Rodents and Warmer Weather

Rodents can be a real issue in homes and businesses. Not only is there a potential destruction of raw and finished material in the business, but there’s a fear with many people just for seeing a rodent, which affects employee state of mind and ability to focus on their tasks. No one wants to work where the possibility for a rodent to run past their feet at their workstation. Preventing rodent presence also keeps the potential for diseases out of the home or workplace.

Some may want to know why they have these rodent issues anyway. Why are they there?

First, don’t overlook the obvious signs that mice, rats, squirrels, or other intruders are present. We’ll focus on rats and mice for now, but keep a sharp eye out for anything.

What would attract rodents anyway?  These exert crawling and climbing intruders are always on patrol for food and water. When they find a good source, they hang around and create a colony, if allowed to.

Look around dumpsters for possible overflow or lack of removal / dumping. Look for where there may be bird feeders, outside pet feeding stations, garbage or trash bag piles, or food scraps that employees or family members may be putting out to feed wildlife.

Some businesses that are located near restaurants may have a greater chance of seeing rodent presence or infestation. Also careless trash collectors can spill refuse while making their pickups and that could also contribute to attraction.

When anyone reports a presence of rodents inside the building, the first reaction would be to find out how they’re getting in.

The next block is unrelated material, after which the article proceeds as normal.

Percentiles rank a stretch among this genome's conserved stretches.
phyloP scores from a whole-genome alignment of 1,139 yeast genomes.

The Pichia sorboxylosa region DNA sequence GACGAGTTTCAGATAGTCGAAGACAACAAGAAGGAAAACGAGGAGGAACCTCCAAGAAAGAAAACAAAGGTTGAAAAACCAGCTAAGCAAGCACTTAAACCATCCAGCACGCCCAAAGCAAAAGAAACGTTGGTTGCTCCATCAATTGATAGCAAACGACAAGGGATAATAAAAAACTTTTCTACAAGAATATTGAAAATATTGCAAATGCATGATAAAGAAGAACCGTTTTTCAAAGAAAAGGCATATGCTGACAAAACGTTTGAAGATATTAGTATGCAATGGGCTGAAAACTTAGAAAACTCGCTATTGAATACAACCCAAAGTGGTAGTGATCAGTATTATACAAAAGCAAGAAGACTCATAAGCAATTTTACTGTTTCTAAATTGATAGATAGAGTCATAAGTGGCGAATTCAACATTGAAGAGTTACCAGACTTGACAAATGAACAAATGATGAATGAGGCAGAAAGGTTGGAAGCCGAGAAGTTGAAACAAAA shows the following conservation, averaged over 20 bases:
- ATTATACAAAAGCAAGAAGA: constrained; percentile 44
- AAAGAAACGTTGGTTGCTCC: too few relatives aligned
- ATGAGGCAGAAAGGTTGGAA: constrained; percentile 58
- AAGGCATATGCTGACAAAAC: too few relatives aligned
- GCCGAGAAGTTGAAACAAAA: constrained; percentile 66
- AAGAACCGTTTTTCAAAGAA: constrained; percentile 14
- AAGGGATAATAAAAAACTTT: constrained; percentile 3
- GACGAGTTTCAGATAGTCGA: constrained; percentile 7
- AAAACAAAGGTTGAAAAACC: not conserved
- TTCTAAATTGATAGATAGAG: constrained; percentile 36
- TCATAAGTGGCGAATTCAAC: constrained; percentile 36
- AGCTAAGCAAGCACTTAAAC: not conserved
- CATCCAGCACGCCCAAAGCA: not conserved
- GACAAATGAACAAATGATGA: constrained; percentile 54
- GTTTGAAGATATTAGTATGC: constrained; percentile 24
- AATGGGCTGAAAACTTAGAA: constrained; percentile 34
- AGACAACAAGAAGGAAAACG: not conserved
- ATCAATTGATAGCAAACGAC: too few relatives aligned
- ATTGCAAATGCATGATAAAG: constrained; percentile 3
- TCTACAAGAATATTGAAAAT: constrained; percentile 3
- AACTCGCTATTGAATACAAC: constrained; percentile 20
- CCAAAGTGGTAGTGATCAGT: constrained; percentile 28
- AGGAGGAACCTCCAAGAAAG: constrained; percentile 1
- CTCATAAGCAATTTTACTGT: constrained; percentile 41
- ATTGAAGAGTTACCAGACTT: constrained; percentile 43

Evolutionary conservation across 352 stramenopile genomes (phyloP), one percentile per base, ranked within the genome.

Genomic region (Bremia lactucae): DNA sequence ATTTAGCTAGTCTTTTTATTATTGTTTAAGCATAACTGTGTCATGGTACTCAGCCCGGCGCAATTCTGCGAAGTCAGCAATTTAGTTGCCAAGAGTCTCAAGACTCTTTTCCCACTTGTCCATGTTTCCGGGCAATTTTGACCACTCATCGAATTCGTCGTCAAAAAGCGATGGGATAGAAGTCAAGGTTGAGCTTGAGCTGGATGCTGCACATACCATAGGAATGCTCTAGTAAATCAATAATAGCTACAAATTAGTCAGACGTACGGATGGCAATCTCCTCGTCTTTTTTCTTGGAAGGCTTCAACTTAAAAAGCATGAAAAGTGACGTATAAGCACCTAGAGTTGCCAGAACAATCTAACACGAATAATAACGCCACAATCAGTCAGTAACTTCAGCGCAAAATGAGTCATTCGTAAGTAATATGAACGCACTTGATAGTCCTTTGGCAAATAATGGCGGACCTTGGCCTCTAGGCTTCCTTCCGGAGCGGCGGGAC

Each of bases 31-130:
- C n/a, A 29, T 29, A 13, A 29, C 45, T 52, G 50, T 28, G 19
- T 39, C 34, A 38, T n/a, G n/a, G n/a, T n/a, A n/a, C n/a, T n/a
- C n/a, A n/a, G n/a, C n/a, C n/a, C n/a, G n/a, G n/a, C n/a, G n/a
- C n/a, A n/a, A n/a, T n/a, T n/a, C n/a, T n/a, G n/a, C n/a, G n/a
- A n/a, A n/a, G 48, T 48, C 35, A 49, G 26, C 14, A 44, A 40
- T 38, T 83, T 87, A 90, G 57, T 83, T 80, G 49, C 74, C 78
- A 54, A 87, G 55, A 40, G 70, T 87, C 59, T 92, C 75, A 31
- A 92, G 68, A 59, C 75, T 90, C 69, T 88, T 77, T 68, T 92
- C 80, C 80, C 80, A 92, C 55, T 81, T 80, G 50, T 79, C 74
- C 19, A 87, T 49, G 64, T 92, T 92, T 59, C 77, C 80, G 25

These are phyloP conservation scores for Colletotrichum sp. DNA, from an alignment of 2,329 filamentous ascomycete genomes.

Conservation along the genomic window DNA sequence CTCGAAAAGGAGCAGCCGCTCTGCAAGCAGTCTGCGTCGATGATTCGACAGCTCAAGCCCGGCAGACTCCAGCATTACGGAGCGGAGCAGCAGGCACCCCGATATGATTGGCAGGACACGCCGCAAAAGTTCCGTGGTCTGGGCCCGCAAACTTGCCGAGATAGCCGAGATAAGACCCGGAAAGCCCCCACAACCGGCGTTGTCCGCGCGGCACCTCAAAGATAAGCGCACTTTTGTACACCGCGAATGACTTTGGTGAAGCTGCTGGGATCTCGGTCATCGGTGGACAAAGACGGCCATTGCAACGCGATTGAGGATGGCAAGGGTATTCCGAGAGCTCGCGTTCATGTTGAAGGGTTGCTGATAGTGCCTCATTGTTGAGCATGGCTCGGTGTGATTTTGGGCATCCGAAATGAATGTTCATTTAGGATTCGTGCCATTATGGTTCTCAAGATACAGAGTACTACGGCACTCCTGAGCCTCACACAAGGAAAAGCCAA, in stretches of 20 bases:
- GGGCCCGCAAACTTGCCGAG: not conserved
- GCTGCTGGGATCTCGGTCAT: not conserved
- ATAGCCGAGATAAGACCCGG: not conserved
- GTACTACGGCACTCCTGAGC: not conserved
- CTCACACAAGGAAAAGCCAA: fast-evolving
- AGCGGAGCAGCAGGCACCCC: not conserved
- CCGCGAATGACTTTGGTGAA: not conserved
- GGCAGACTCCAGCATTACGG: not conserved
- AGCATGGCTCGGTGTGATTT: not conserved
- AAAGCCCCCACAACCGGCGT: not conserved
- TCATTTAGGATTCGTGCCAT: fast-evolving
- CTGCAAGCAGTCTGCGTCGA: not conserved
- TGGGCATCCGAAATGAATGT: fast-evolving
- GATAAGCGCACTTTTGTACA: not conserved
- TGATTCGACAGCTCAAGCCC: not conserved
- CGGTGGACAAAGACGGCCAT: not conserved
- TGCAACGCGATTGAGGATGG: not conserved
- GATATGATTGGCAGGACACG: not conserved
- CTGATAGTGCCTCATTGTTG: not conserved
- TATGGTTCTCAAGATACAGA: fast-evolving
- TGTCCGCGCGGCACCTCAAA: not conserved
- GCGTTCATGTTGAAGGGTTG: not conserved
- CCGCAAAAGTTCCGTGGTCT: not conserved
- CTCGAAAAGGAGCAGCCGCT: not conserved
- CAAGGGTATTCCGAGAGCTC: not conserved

Rodents of many varieties are very flexible. They can adjust to openings in any structures. Mice can squeeze through openings as small as a nickel, and rats can squeeze through openings as small as a quarter. So look for cracks in mortar joints in block and brick, and open cracks in metal building sheet metal. Other entry points would be poor seals around overhead doors where they contact the ground, entry doors with rusted out bottoms that can’t close properly, doors actually left open during pleasant weather.

Another consideration is that in older sections of cities, sewer pipes can be close to the surface. Whether large or small, pipes can be rough inside from years of scale and rust, can be split with jagged edges, and can be caved in exposing quick vertical exposure to the outside. Rodents have been known to creep up through old drain pipes and pop off the grating covers that sits on top of the pipe. So make sure grate covers are properly secured.

When someone sees gnaw marks on wood products or baseboards, there is a rodent presence. When rodents run, they stay close to walls, so look for greasy streaks along the side along the bottom of walls on baseboard moldings. In a business, look for claw marks, opened food containers in the corners that have been gnawed open. And rub marks will be visible because rodents like to travel the same way all the time, so a clear path will be visible if it is well used. If the surface is dusty, you will not only see the paw prints but as the rat travels along the edges its tail is dragging along the floor surface leaving a distinct line on the floor.

So what can a home owner or business owner do to prevent rodent infestation?

  • Find water leaks and fix
  • Find sources of food and eliminate accessibility, put barriers up to adjacent properties
  • Check and repair cracks and structural damage/openings
  • Set traps of correct size. If the greasy trail is about 1” off the floor, it’s probably a mouse issue. If the greasy trail is 1 ½” to 3” off the floor, it’s a rat problem.

There are many remedies for rodent problems, and consulting a professional is the best recourse.